aanʾchʾwaichown acanyon live oak, golden cup oak, mountain live oak, sweet oak, maul oakQuercus chrysolepis"make maul out of it" (Goddard, NB V, p.8)Aanʾchʾwaichow naaʾtghilhʾaalh yaaʾnii.He stood up maul oaks along, they say.GT02b 35.16Tcʾbee, diltciik, aanʾchʾwaichow naaʾtghilhʾaalh yaaʾnii.He stood up Douglas firs, yellow pines, and maul oaks along, they say.GT02b 41.3genchʾintʾaang 1acorn1.5.1.2Oak5. var.aanʾtʾoichowder. of√AANʾCHʾWAIin 'live oak' names-chowaugmentativeSource forms: ûn tcʼ wai tcōûn tcū wai tcō, ûn tca wē tcōUnch-wi´-choan doi tcō
aanʾchʾwaitcn ainterior live oak, live oak, Wislizeni oakQuercus wislizenigenchʾintʾaang 1acorn1.5.1.2Oak5. of√AANʾCHʾWAIin 'live oak' names-tcdiminutive suffixSource forms: án‑chwâ‑ĭchantcoitc
chin-daasitsn atanoak, tanbark oak, chestnut oakNotholithocarpus densiflorusan evergreen oak-like tree with hard-shelled acorns; acorns very rich in tannin, requiring extra leaching, but providing better storage life (Chestnut, p.???)genchʾintʾaang 1acornsynsaahching 1tanbark oaksaahtceelaadootanbark oak1.5.1.2Oak5. ofchingstick/wooddaa-2up onto a surfacesitsshelled acornSource forms: tcin da sûts
chʾaan-tighaadiin a1spec.acorn flour, acorn meal2gen.flour, mealany sort of flour5.2.3.3Cooking ingredients5. flour, bread flourder. ofchʾaang1foodtighaatacorn flour=iNRwidwa:t "acorn flour, modern flour"Source forms: tcan ti ga dīchʾaan-taaghadii-ghiisitn agristmill
chʾintʾaan-nooʾooln afermented acorns, moldy acorns"Acorns charred in fire, soaked 2-3 weeks (1 week if moldy), shelled." (Loeb, p.47)
"the frequent use of acorns molded or blackened by long immersion in water, [is] probably common to the northwestern and central groups." (Kroeber, 1925, p.156)
matchʾintʾaang 1acorncnstskʾeeʾ-dinkʾotcʾsour mushsim.chʾtighaangmoldy acorns5. food
comp. ofchʾintʾaangacornnooʾoollay pl in water to turn moldySource forms: tcʼûn tʼan nō ōl
chʾintʾaang-skʾeeʾn aacorn soup"Acorns (tcuntañ), chief food, made into bread (tcuntañ tast) soup (tcuntañ ske). Tree climbed, acorn knocked down with hooked pole. If difficult to climb, acorns dislodged with stones thrown from slings." (Loeb, p.46) ofchʾintʾaangacornskʾeeʾacorn soupSource forms: tcuntañ ske
chʾintʾaangn a1acorns (gen.)Quercus spp.All acorn species are collected and eaten as a staple food, some prefered over others, and some requiring more leaching or fermentation to reduce tannins. A description of both the traditional and the updated process described by Kimberly Stevenot (Me-Wuk) is online at http://www.nativetech.org/recipes/recipe.php?recipeid=115 - highlights: storing one year to dry thoroughly, with regular stirring to prevent mold, mixed with California bay laurel leaves to repel and kill insect pests; cracking and sprinkling on a little water to loosen the adhering inner skin; pounding in a stone mortar w/ mortar hopper (or grinding in an electric grinder) to "the consistency of wheat flour mixed with very fine corn meal"; leaching in a depression of clean sand by the river (or in a wooden leaching basin with a cotton sheet underneath as filter) with cedar (or other aromatic) bows on top to distribute water poured on and add a nice flavor; mixed 2:1 with water for thick soup, 3:1 for thinner soup; soaking the cooking basket in water overnight to swell up and seal, and then rubbing a little of the leached wet acorn paste on the surface of the basket before adding the water & acorn, to further seal it; using only soapstone or basalt as cooking stones (as they don't crack/explode); heating stones in a really hot (oak or manzanita wood) fire and dipping them in water to clean off ash before putting in soup; stirring soup continually so rocks don't settle in a spot and burn the basket; setting rocks removed from the soup aside to let the adhering acorn meal cook into delicious chips; cooking an extra thick version of the soup and dropping it by small dipping basketfuls into cold running water to make gelatinous dumplings. "The staple foods were acorns, seeds of tarweed and various other plants, dried salmon, and venison." (Curtis, p.183)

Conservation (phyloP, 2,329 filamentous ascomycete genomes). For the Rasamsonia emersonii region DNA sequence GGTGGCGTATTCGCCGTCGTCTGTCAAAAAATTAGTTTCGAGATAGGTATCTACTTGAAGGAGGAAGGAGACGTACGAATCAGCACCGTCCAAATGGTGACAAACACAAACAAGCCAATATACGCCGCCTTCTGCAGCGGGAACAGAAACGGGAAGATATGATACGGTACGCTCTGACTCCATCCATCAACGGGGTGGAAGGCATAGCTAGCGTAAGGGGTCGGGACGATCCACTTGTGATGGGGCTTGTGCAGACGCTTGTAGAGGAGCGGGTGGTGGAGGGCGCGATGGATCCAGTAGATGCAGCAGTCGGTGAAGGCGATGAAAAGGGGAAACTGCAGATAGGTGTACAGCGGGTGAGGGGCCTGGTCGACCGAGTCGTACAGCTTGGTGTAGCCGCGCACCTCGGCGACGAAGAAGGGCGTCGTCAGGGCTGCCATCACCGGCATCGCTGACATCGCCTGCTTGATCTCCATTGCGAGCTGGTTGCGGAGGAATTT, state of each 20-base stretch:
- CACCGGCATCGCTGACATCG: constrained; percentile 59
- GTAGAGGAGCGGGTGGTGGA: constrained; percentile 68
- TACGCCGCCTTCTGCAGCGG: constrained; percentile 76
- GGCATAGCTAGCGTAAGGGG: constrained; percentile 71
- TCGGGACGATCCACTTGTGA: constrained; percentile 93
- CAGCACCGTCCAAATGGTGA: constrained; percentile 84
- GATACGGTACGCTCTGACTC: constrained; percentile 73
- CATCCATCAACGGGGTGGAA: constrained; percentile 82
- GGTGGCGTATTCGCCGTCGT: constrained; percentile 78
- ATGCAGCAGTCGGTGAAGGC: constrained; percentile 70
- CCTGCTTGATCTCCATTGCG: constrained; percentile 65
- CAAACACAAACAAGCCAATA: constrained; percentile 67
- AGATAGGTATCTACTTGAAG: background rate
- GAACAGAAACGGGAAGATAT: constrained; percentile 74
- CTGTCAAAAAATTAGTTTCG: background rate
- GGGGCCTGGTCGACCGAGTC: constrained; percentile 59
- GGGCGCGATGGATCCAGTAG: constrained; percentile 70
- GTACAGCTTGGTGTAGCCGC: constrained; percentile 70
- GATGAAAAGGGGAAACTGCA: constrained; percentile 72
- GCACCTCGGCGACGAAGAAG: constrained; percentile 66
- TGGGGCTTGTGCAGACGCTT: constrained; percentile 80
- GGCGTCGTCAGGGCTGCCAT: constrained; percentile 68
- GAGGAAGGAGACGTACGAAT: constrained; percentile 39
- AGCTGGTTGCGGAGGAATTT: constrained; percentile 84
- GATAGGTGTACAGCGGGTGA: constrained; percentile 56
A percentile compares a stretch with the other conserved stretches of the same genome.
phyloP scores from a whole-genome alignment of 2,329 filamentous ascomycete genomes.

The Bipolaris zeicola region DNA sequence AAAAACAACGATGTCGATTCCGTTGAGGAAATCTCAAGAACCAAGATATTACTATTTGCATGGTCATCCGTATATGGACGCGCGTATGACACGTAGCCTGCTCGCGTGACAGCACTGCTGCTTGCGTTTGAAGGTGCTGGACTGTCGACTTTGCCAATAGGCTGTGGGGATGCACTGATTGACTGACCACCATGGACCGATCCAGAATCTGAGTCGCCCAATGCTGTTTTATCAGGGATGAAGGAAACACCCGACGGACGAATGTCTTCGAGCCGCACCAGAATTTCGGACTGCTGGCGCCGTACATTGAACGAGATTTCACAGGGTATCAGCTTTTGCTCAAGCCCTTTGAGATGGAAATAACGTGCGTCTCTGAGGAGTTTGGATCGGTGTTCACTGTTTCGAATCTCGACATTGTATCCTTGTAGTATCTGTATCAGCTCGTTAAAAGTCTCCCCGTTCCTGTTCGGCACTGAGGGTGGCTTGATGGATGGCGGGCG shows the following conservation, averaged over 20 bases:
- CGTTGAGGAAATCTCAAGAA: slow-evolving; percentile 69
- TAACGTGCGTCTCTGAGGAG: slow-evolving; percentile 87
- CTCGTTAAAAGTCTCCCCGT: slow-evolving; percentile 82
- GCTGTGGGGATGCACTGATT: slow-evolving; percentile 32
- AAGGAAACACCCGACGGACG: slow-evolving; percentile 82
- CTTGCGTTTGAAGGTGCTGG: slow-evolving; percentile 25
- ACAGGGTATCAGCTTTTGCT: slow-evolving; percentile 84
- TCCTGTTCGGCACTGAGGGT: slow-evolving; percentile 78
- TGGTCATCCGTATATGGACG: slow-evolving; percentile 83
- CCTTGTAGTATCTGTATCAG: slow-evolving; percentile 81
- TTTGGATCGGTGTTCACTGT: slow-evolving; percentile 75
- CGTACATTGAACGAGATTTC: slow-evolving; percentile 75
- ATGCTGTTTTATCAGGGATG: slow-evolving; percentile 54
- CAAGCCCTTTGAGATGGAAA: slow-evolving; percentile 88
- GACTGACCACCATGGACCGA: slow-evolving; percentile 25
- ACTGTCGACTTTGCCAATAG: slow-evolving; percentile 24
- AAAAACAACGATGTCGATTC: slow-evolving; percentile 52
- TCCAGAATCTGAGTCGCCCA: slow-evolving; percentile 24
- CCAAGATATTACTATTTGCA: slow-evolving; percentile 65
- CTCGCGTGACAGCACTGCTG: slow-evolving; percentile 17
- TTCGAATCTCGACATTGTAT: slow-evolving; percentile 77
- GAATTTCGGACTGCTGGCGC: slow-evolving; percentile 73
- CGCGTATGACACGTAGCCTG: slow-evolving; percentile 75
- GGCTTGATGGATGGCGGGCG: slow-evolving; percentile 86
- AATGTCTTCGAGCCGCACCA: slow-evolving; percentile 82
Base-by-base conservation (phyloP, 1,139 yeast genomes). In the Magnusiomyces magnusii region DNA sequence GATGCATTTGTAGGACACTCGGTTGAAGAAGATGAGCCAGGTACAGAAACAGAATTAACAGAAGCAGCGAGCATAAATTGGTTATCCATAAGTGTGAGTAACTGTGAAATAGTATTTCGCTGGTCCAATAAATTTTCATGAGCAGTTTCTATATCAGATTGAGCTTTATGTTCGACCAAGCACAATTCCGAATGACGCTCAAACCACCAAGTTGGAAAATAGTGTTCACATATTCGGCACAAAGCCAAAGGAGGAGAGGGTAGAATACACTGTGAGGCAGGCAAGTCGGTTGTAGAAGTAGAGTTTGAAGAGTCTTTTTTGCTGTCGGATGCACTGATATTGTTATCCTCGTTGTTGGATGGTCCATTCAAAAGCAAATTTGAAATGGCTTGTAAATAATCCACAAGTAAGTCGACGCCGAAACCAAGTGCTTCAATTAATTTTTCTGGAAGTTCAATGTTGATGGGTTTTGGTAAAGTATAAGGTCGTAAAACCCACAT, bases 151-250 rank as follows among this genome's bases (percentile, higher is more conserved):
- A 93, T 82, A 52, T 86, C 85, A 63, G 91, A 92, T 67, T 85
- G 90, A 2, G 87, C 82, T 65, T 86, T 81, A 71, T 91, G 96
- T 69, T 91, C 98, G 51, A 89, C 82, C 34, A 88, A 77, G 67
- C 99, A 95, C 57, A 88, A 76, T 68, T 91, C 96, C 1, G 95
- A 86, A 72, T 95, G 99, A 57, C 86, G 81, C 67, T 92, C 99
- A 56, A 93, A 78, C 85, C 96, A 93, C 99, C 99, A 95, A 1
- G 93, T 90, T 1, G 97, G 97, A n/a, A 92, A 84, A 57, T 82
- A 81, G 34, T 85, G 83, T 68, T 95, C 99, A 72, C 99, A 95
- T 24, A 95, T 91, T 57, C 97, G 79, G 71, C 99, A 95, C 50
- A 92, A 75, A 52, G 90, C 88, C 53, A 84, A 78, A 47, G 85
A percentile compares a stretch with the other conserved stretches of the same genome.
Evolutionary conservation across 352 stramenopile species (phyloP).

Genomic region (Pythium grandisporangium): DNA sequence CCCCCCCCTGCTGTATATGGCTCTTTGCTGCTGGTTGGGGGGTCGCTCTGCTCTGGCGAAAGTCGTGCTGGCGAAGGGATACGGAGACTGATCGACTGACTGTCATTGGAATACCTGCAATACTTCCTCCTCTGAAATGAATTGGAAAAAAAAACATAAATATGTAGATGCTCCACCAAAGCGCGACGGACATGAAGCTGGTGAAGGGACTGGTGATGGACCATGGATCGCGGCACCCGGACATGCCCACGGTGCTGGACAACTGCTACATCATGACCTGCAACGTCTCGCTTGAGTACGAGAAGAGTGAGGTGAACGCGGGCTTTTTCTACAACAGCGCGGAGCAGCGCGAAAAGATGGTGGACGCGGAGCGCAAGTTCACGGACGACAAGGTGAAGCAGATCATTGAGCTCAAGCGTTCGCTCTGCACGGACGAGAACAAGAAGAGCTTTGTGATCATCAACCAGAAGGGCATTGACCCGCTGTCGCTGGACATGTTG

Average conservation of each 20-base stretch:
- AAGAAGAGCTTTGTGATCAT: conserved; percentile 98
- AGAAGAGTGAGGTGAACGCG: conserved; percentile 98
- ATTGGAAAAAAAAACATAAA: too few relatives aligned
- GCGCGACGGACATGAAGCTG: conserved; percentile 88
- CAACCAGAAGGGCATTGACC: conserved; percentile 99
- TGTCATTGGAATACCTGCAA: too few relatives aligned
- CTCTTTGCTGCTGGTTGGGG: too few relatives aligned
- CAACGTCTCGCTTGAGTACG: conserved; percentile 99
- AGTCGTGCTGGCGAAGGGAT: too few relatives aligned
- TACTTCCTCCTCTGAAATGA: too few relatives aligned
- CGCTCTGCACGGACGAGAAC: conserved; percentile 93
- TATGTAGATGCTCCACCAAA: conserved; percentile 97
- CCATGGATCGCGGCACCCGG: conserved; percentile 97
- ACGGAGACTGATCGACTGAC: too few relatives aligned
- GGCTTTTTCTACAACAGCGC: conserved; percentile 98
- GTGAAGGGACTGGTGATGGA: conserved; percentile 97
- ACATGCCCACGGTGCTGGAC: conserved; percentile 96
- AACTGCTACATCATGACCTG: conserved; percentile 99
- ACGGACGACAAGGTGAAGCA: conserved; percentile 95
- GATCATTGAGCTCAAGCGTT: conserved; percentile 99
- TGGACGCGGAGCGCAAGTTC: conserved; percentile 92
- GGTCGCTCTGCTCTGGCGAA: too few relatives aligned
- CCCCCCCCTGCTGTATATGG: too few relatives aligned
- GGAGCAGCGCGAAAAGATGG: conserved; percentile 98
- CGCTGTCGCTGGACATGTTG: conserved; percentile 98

"Acorns (tcuntañ), chief food, made into bread (tcuntañ tast) soup (tcuntañ ske). Tree climbed, acorn knocked down with hooked pole. If difficult to climb, acorns dislodged with stones thrown from slings." (Loeb, p.46)
"Acorns charred in fire, soaked 2-3 weeks (1 week if moldy), shelled.... Acorn meal leached with hot water in sand bed" (Loeb, p.47)
Chesnut goes into details of the production, equipment, relative merits, etc. (Chesnut, 1902, pp.333-44)
chʾintʾaang kwontʾaan-manjaaʾAcorns will grow.GNb5 7.6Chʾintʾaang neestʾaan-kwan yaaʾnii.Acorns had grown thick, they say.GT02b 45.3"Chʾintʾaang nohdjiiʾyaan-ee, naakwongʾ nohdjiiʾyaan-ee,"GT03 1.24"Chʾohsit chʾintʾaang.""You all pound acorns.GT07 19.1Naakaaʾ naahneesh chʾintʾaang yaaʾchʾbee-ding ghilsaan yaaʾnii.He was found where two people were gathering acorns, they say.GT08 38.1"Chʾintʾaang oonohlaang, siitc."GT09 1.147Lhaaʾhaaʾ chʾintʾaang tcʾghaaʾchʾoleeʾ-jaaʾ.GT09 1.150Skʾeeʾ taachʾohbilh lheeneeʾhaaʾ ohsit chʾintʾaang; naahneesh naadilchaan-mang.GT09 1.32Chʾeeghinsit chʾintʾaang yaaʾnii.She pounded acorns, they say.GT10 13.6"(too) teehnoonʾaash-bang chʾintʾaang.""You must put some acorns in the water.GT10 15.4Chʾintʾaang chʾilhdikʾ-bang, tlʾeeʾit chʾilhdikʾ-bang chʾintʾaang.You must crack acorns and you must crack acorns at night.GT10 15.7"Chʾintʾaang tinghish-bang naaheesintyaa-deeʾ," tcʾin yaaʾnii."You will carry a load of acorns when you go back," she said, they say.GT10 29.1Chʾaakaa-kat kaanailash chʾintʾaang.She was digging out acorns from a hole.GT10 72.1Chʾintʾaang ohsit.GT26 1.130specaanʾchʾwaichowcanyon live oakaanʾchʾwaitcinterior live oakchin-daasitstanbark oaklhtaaghCalifornia black oaksakʾeeneesvalley oaksaahching 1tanbark oaksaahtceelaadootanbark oaksaakʾeeneesvalley oaksaakʾneesvalley oaktciichaangOregon white oakcnstchʾintʾaan-nooʾoolmoldy acornsdaabiiʾteelbilacorn buzzernindaash-ilhtciiacorn top (toy)skʾeeʾ 2acorn mushskʾeeʾ-dinkʾotcʾsour mushtighaat 1acorn flourtʾaast 2acorn doughtʾaasteiacorn doughharvchʾ-(s)..lhdikʾcrack acornsdaah-P-iiʾ-noo-(ghin)..kaash/kaan 2put basketfull on drying platformnaa-n-(s)..lhghaalh/ghaalʾ 2beat O/(acorns) down with a stick5. of a plant